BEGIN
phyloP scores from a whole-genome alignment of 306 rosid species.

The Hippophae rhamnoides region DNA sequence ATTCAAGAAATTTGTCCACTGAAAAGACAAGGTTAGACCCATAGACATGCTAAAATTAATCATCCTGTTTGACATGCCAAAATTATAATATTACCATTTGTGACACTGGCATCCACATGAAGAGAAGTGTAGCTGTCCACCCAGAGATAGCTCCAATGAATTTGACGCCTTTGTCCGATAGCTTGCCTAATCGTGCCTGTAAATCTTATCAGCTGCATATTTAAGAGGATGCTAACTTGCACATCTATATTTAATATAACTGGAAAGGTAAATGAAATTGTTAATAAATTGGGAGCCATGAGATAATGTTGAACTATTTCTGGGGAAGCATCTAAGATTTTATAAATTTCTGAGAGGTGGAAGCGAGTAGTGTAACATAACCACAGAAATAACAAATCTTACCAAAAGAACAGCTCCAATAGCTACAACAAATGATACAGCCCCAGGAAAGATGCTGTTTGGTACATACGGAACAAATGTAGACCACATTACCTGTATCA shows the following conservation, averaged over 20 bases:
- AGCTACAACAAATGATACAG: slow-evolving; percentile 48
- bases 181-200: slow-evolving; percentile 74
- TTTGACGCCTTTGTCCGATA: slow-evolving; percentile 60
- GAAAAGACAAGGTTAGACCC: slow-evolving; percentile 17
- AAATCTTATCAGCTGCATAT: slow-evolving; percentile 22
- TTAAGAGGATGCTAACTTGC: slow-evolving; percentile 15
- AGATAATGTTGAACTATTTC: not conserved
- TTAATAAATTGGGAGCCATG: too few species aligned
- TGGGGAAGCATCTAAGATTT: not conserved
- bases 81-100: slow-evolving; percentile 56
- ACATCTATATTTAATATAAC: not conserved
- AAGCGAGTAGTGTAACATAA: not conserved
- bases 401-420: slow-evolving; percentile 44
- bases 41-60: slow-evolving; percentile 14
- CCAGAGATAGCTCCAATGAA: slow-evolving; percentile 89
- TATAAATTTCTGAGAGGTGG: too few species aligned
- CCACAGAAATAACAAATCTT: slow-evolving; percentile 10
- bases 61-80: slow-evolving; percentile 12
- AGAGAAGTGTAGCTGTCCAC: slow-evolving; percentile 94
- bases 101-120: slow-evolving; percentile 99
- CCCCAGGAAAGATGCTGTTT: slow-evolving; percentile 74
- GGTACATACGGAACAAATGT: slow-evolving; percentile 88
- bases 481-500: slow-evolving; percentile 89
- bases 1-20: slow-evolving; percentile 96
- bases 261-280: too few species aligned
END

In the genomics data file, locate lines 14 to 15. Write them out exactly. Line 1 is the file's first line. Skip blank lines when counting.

- AAGCGAGTAGTGTAACATAA: not conserved
- bases 401-420: slow-evolving; percentile 44